Los Angeles Lakers coach Mike D’Antoni resigned Wednesday after less than two seasons on the job.
Team spokesman John Black confirmed D’Antoni’s resignation, ending the brief tenure of the Lakers’ fourth head coach in less than three years.
D’Antoni went 67-87 after taking over the Lakers early in the 2012-13 season. He replaced the fired Mike Brown, who lasted only 71 games after replacing 11-time NBA champion coach Phil Jackson in 2011.
The injury-plagued Lakers were 27-55 this season, their worst campaign in more than 50 years and the second-worst winning percentage in franchise history.
With Kobe Bryant, Steve Nash and Pau Gasol sitting out large chunks of the season while the Lakers lost an NBA-worst 319 man-games to injuries, the 16-time NBA champion franchise missed the playoffs for the first time in nine seasons and only the third time in 38 years.
"Given the circumstances, I don’t know that anybody could have done a better job than Mike did the past two seasons," Lakers general manager Mitch Kupchak said. "On behalf of the Lakers, we thank Mike for the work ethic, professionalism and positive attitude that he brought to the team every day. We wish him the best of luck."
The 62-year-old D’Antoni had one year left on his contract but wanted the Lakers to pick up his option year for 2015-16 to have any chance of success. The Lakers apparently refused, leading to D’Antoni’s resignation.
D’Antoni walked away from a $4 million payday for next season, although he may receive a portion of that money as severance.
A phone message left for D’Antoni wasn’t immediately returned.
"We’ve hit an insurmountable impasse, and Mike will no longer be the Lakers coach," D’Antoni’s agent, Warren LeGarie, told FOX Sports 1 Insider Bill Reiter.
Despite the Lakers’ injuries on a roster consisting mostly of players on one-year contracts, Los Angeles fans largely directed their anger during a rare down season toward D’Antoni. Lakers great Magic Johnson, who was sharply critical of D’Antoni’s coaching style, hailed the news on his Twitter account.
"Happy days are here again!" Johnson tweeted. "Mike D’Antoni resigns as the Lakers coach. I couldn’t be happier!"
D’Antoni also has coached the Nuggets, Suns and Knicks. He reached two Western Conference finals with Nash in Phoenix before having much less success in New York.
"Whenever a coach isn’t there anymore, for whatever reason, all of us in the fraternity feel badly," San Antonio coach Gregg Popovich said after the Spurs’ playoff victory over Dallas. "He is a heck of a coach and heck of a guy. You always feel badly when something like that happens. I just hope that what he wants is going to be what happens for him. He is a special guy."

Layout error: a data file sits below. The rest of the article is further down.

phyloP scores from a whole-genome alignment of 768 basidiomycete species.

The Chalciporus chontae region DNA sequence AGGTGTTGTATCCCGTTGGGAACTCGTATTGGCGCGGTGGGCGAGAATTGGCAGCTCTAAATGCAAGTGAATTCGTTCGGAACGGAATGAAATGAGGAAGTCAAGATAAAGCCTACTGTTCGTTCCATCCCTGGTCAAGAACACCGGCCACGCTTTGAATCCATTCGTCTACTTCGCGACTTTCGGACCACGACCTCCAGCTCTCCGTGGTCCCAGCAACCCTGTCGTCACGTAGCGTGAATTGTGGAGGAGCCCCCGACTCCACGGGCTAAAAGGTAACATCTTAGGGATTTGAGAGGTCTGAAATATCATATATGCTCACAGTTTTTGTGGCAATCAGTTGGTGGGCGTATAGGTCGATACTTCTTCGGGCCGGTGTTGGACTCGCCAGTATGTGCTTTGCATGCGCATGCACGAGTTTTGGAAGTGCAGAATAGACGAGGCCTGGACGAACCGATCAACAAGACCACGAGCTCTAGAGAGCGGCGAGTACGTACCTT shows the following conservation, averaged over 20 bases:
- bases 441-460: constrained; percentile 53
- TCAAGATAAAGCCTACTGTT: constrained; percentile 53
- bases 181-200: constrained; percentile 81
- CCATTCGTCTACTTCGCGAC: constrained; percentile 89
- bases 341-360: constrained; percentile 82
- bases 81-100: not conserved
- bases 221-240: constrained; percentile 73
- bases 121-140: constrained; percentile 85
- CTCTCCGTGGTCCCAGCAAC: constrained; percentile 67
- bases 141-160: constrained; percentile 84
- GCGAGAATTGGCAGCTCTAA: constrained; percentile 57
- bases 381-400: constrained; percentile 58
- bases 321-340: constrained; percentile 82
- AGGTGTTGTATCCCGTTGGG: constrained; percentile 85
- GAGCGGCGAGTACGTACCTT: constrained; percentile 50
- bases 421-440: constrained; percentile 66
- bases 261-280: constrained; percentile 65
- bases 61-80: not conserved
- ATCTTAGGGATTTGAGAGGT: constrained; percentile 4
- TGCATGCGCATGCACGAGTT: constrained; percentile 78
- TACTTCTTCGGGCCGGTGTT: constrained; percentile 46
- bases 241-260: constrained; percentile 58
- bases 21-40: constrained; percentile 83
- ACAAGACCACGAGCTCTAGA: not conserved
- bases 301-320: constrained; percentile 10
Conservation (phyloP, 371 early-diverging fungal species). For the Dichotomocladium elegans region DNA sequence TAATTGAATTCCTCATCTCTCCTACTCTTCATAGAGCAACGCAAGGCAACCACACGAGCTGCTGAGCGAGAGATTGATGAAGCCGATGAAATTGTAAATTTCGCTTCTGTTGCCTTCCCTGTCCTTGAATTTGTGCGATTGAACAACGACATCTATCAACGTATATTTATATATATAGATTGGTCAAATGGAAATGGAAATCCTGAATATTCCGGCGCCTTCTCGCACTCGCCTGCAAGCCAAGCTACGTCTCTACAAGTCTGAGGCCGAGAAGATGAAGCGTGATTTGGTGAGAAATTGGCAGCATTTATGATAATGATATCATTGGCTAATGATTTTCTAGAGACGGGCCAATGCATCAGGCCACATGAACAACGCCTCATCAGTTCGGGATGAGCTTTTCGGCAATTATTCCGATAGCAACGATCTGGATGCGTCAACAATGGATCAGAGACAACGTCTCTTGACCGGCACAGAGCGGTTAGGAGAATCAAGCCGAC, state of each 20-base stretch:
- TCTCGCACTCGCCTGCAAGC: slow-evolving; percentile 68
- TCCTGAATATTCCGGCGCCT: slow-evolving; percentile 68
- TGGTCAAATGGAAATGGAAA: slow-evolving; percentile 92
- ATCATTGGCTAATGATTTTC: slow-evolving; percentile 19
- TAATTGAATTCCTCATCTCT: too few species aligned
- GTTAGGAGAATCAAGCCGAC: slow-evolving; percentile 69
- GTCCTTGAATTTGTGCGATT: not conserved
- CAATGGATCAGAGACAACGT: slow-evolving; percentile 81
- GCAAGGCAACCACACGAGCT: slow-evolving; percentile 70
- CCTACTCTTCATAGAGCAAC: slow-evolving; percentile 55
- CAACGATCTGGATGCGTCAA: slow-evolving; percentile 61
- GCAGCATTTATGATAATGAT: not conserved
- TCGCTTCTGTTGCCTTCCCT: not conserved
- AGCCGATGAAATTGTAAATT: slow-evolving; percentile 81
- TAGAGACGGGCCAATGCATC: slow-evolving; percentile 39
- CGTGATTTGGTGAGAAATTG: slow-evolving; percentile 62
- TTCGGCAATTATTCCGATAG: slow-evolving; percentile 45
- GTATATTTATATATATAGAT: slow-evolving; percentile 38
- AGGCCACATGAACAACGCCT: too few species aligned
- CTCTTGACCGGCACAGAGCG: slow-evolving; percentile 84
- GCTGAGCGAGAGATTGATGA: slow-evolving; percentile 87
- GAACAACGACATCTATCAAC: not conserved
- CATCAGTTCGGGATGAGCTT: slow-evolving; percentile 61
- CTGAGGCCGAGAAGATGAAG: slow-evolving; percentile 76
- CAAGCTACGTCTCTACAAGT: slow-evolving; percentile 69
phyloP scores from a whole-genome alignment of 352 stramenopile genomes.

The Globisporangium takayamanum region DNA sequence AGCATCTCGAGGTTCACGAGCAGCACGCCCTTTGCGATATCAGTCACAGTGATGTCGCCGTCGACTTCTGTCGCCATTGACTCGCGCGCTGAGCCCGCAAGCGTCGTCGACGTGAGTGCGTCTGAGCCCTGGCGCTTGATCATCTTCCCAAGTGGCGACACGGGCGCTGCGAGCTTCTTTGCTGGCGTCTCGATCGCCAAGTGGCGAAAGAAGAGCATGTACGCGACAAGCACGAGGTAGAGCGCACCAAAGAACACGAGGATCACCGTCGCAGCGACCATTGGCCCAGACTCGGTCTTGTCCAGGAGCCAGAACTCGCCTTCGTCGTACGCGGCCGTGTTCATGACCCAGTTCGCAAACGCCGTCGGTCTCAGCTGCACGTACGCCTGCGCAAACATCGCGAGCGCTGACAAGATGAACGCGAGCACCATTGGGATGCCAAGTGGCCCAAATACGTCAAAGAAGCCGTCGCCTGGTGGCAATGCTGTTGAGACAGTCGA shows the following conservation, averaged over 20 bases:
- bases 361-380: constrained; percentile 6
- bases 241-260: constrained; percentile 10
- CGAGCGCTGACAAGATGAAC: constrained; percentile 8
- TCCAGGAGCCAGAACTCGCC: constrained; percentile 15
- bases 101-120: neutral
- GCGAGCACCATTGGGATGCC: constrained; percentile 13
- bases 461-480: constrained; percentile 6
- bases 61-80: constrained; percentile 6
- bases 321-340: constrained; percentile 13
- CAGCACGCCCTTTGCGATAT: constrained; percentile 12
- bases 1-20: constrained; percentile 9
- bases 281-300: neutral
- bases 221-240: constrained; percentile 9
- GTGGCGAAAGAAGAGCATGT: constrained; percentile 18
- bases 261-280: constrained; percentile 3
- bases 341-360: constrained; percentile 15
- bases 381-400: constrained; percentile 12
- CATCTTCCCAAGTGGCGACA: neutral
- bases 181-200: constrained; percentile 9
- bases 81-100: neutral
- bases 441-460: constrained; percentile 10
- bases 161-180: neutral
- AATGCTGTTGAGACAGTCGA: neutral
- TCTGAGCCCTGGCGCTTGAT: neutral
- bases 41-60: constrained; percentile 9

D’Antoni’s signature up-tempo style of play seemed an odd match from the start with the aging, ball-dominating Bryant and the Lakers, who ran Jackson’s deliberate triangle offense to perfection.
Lakers owners Jerry and Jim Buss curiously chose D’Antoni to replace Brown over Jackson, who strongly contemplated a return for a third stint on the Los Angeles bench. Jackson became the president of the Knicks in March.
Kupchak said he will begin the search immediately for the Lakers’ fifth head coach since 2011 — including Jackson, who walked away from the team after falling short of a third consecutive championship.
D’Antoni’s departure will allow the Lakers’ franchise overhaul to begin in earnest after their worst season since 1957-58 back in Minneapolis. Los Angeles missed the postseason for just the second time in the 17-season career of Bryant, who occasionally clashed with D’Antoni.
The Lakers have a top-10 pick in a strong draft and just three players under contract for next season, including Nash and Bryant. The fourth-leading scorer in NBA history will make more than $48 million over the next two years.
A coaching change also might make the Lakers more attractive to Gasol, an unrestricted free agent who intimated he wouldn’t consider returning if D’Antoni still coached the team. Kupchak has said the Lakers are very interested in re-signing the 7-foot Spaniard, one of the top available free agents.
"There would have to be significant changes," Gasol wrote in Spanish on his personal blog recently. "I’ve never concealed the fact that D’Antoni’s style doesn’t suit my game. Everybody knows this. I don’t know if my decision will be swayed by whether Mike stays or leaves. Obviously, the coach is a very important factor for any team."
After joining the Lakers on short notice last season, D’Antoni was unable to assemble a contending team immediately around Bryant and Dwight Howard, who struggled to embrace the pick-and-roll game so important to D’Antoni’s offense.
Los Angeles won 45 games last season despite its awful start under Brown. But the Lakers lost Bryant to a torn Achilles tendon late in the regular season before getting swept out of the first round by San Antonio.
Howard left the Lakers as a free agent last summer, fleeing to Houston for less money to escape the Lakers’ drama and high expectations.
Bryant played in only six games this season after breaking a bone near his knee in December, and Los Angeles never had a consistently competitive team in his absence. Nash also missed most of the season with various injuries, but the 40-year-old point guard hopes to play again next season.
D’Antoni realized he would take the blame for the Lakers’ woes this season, and the veteran coach seemed comfortable with the prospect when the team packed up for the summer.
"Every coach should be under scrutiny," D’Antoni said two weeks ago. "Some coaches get fired even after the best years they’ve ever had. . . . There’s always things we could have done better, and it’s easier with hindsight. Things don’t always go smoothly. For the most part, our guys were very competitive. For us, there are some silver linings in there, but in hindsight, it’s disappointing for everybody."